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Via TPM, here's the initial White House reaction to the latest debt ceiling proposal from House Republicans:
"The president is happy that at least cooler heads seem to be prevailing in House," Carney told reporters at a daily press conference.
“The president strongly prefers a longer term solution," Carney added. "We'll see what the House Republicans propose and see what they are able to pass."
Carney's second point is a good one: Despite holding a press conference, House Republicans were exceedingly vague about the details of what they are demanding in exchange for raising the debt limit—and we still don't know whether they can even manage to pass whatever it is that they eventually propose.
If Republicans were to propose a clean debt ceiling increase, Carney said President Obama would "likely" sign it, even though he would prefer a longer term extension.
If a clean debt limit bill is passed, he would likely sign it. Again, we would have to see it. We're speaking about a bill that does not at this point exist and it's not at all clear based on what the Speaker said that that's what we're going to see.
As Carney again noted, Republicans have yet to offer concrete details of what they are proposing. According to a report from National Journal, Republicans aren't actually going to demand anything in the bill...
There will be no specific language attached to the bill mandating any negotiating framework from the White House. "It's just a handshake," said Rep. John Fleming of Louisiana.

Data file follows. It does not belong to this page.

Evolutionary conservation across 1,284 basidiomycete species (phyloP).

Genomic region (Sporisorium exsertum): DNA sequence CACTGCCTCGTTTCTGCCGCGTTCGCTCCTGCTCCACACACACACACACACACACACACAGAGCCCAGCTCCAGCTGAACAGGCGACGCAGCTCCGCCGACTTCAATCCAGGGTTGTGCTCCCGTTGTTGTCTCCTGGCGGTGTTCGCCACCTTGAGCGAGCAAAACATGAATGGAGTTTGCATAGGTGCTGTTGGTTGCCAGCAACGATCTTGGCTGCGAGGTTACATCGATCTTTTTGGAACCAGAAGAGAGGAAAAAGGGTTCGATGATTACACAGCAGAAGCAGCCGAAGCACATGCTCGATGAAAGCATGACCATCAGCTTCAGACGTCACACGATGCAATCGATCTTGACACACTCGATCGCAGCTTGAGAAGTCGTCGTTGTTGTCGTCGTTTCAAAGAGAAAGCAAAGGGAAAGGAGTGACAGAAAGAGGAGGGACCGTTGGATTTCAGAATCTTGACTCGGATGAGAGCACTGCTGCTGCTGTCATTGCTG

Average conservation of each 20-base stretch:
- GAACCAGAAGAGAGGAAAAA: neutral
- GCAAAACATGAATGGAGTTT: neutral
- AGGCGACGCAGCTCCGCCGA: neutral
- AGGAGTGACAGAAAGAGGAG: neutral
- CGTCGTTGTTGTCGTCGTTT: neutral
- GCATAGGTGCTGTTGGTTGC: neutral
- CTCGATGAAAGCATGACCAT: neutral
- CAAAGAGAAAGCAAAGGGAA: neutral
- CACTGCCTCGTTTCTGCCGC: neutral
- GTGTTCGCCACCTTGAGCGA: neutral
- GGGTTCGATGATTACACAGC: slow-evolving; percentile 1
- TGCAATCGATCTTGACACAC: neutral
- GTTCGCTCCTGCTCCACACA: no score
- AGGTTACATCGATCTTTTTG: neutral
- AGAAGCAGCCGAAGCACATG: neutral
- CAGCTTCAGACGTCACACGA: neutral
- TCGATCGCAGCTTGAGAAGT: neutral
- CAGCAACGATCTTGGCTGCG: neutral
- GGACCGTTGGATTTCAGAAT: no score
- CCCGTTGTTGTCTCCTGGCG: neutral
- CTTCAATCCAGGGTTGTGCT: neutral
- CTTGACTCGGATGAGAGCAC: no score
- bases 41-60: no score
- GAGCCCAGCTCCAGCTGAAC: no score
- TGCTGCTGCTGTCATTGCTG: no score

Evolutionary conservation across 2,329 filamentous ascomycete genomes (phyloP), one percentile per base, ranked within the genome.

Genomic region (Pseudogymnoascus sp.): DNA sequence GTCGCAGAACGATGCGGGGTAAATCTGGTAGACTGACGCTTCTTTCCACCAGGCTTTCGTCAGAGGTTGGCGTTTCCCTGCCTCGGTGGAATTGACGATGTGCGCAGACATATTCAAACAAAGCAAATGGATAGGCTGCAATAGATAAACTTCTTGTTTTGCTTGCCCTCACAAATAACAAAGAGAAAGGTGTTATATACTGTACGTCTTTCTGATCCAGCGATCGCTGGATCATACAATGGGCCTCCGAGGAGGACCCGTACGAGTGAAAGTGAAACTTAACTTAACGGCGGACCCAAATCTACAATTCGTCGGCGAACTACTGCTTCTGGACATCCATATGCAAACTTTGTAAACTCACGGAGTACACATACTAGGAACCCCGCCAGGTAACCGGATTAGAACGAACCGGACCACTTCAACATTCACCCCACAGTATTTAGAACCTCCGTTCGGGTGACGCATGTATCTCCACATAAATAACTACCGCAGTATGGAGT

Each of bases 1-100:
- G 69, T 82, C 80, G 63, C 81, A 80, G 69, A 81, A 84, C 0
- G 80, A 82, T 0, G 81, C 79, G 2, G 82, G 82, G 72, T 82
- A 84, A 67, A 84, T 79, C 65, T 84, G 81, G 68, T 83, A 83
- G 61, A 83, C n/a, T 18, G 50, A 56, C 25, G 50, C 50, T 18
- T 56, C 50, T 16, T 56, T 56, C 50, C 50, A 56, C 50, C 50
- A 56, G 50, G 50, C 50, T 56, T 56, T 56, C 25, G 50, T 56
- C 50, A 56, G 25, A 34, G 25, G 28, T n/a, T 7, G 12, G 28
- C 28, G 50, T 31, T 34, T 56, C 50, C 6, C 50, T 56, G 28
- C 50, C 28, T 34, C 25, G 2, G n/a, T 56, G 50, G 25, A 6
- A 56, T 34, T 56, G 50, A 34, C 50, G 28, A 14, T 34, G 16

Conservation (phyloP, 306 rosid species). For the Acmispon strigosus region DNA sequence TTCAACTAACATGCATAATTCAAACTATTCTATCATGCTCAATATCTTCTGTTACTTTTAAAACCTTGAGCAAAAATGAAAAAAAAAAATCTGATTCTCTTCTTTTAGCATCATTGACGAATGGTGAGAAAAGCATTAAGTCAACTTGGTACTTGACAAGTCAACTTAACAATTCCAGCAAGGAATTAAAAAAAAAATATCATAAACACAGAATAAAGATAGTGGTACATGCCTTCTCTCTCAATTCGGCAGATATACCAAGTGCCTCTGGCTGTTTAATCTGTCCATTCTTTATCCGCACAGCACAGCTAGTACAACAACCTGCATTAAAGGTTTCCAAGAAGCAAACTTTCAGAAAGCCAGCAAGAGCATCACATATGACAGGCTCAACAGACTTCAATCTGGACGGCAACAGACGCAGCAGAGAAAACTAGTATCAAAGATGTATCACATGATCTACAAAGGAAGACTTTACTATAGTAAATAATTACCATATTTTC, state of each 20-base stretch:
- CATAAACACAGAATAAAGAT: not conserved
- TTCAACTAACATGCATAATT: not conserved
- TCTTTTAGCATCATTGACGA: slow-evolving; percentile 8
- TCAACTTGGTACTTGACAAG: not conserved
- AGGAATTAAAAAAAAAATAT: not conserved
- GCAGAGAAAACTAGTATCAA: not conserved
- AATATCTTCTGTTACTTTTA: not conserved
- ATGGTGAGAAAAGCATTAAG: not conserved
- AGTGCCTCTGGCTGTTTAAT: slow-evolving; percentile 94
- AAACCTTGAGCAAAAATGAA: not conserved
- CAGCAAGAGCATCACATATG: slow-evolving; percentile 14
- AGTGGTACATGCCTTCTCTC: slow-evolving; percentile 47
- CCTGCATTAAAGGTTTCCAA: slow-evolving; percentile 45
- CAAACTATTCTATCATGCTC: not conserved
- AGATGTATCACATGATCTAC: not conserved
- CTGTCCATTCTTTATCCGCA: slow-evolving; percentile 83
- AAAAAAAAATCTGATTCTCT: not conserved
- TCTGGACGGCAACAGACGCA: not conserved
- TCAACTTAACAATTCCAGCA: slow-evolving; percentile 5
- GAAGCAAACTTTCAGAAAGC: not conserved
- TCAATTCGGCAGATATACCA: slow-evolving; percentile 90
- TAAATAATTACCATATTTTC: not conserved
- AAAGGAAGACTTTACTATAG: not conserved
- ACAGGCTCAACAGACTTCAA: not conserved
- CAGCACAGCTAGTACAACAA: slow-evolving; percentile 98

...but until we see language that Republicans are actually able to pass through the House, reports like that are just speculation. But if they agree to take the threat of default off the table, the White House won't stand in their way.
10:54 AM PT: One thing worth paying attention to is whether the House includes language barring the Treasury Department from using extraordinary measures to avoid default. If they do that (and indications are that they plan to), it would probably kill their plan, because barring Treasury from avoiding a default would actually further weaponize the debt limit. It also is an extremely hard position to defend (it's sort of like banning firefighters from fighting fires) so it would be sort of nuts for House Republicans to insist on it. Then again, they are sort of nuts.
If they don't include language barring extraordinary measures, then a six-week debt limit suspension would probably last much longer than six weeks. The last time Congress raised the debt limit was in February when they suspended it for about three months, through mid-May. But thanks to extraordinary measures, we've avoided default for nearly five months.